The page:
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India And Pakistan: The Same People? Surely Not.

Vir Sanghvi in the Hindustan Times:

Few things annoy me as much as the claim often advanced by well-meaning but woolly- headed (and usually Punjabi) liberals to the effect that when it comes to India and Pakistan, "We’re all the same people, yaar."

This may have been true once upon a time. Before 1947, Pakistan was part of undivided India and you could claim that Punjabis from West Punjab (what is now Pakistan) were as Indian as, say, Tamils from Madras.

But time has a way of moving on. And while the gap between our Punjabis (from east Punjab which is now the only Punjab left in India) and our Tamils may actually have narrowed, thanks to improved communications, shared popular culture and greater physical mobility, the gap between Indians and Pakistanis has now widened to the extent that we are no longer the same people in any significant sense.

This was brought home to me most clearly by two major events over the last few weeks.

More here

Without taking anything away from his broader point, the "fear of attracting religious prejudice" was not really the reason why Yusuf Khan changed his name to Dilip Kumar (and it was not in the "In the early days of independent India" but at least 3-4 years before that -- and the story is better told in Lord Meghnath Desai's biography)

Vir Sanghvi in the Hindustan Times:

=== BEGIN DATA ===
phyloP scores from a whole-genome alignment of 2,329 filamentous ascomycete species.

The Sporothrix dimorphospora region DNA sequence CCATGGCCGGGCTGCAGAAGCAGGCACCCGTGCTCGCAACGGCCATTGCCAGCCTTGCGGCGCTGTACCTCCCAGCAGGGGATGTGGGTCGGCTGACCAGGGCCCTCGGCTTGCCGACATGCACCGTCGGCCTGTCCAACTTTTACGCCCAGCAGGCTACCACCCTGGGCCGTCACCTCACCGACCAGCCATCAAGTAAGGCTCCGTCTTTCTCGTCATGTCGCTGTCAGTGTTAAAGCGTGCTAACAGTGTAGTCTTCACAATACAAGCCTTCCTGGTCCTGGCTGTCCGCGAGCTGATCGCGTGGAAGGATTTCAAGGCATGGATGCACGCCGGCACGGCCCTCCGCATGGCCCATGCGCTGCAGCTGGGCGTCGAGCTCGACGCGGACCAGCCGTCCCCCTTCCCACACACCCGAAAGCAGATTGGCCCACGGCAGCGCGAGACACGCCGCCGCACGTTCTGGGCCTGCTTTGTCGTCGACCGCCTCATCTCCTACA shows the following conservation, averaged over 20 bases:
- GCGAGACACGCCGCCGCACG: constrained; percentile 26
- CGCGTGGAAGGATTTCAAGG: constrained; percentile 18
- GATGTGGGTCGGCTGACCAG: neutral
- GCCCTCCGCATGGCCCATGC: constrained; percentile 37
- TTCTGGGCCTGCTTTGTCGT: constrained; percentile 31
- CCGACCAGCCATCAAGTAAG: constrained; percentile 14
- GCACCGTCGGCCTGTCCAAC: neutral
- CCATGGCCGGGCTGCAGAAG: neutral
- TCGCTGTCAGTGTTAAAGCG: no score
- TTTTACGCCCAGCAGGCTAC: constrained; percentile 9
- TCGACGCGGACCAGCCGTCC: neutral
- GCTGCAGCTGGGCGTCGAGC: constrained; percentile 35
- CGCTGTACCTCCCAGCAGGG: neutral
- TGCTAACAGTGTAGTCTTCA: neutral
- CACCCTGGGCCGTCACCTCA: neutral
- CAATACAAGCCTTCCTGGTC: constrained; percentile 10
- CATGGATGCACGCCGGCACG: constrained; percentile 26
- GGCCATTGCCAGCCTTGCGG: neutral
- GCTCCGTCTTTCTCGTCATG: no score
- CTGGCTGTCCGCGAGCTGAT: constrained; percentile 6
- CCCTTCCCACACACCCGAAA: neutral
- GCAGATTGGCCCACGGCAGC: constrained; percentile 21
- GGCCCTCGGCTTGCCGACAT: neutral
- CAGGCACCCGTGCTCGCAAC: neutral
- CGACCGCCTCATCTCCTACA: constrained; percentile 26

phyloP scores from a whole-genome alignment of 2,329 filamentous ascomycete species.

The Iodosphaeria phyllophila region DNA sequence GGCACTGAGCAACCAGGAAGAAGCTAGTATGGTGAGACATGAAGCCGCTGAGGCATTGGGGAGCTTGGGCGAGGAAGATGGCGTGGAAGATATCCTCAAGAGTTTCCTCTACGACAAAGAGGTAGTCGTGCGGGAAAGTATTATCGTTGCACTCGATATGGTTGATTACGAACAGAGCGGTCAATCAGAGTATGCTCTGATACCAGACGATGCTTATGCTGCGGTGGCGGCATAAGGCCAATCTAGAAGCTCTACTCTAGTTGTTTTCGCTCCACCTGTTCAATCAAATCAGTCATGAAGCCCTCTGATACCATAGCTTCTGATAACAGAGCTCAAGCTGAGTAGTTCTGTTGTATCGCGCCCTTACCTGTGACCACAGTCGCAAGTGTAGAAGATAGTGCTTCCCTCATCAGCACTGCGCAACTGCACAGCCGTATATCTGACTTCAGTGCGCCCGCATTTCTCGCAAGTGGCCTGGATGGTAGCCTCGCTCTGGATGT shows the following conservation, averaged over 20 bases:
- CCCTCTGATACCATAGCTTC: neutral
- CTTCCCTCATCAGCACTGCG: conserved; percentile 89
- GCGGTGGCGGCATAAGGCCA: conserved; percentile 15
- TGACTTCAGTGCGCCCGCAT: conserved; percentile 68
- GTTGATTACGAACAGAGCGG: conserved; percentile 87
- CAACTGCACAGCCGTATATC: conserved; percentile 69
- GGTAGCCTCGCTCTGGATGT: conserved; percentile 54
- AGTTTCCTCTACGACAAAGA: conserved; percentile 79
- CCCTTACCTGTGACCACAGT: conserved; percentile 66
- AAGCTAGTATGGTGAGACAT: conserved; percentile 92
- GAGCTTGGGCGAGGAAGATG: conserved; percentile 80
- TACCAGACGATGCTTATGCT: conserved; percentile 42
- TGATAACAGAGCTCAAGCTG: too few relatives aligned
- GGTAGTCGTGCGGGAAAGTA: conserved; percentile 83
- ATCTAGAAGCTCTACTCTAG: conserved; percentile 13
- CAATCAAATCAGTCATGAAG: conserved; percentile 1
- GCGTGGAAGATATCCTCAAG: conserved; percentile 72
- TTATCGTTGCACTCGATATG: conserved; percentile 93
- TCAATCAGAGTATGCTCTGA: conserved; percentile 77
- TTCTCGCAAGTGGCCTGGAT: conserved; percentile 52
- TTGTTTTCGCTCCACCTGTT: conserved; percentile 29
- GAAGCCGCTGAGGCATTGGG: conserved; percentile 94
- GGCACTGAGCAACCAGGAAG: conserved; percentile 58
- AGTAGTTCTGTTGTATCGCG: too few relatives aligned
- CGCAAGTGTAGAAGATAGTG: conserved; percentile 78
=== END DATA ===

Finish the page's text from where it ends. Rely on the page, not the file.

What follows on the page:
Few things annoy me as much as the claim often advanced by well-meaning but woolly- headed (and usually Punjabi) liberals to the effect that when it comes to India and Pakistan, "We’re all the same people, yaar."

This may have been true once upon a time. Before 1947, Pakistan was part of undivided India and you could claim that Punjabis from West Punjab (what is now Pakistan) were as Indian as, say, Tamils from Madras.

But time has a way of moving on. And while the gap between our Punjabis (from east Punjab which is now the only Punjab left in India) and our Tamils may actually have narrowed, thanks to improved communications, shared popular culture and greater physical mobility, the gap between Indians and Pakistanis has now widened to the extent that we are no longer the same people in any significant sense.

This was brought home to me most clearly by two major events over the last few weeks.

More here

Without taking anything away from his broader point, the "fear of attracting religious prejudice" was not really the reason why Yusuf Khan changed his name to Dilip Kumar (and it was not in the "In the early days of independent India" but at least 3-4 years before that -- and the story is better told in Lord Meghnath Desai's biography)

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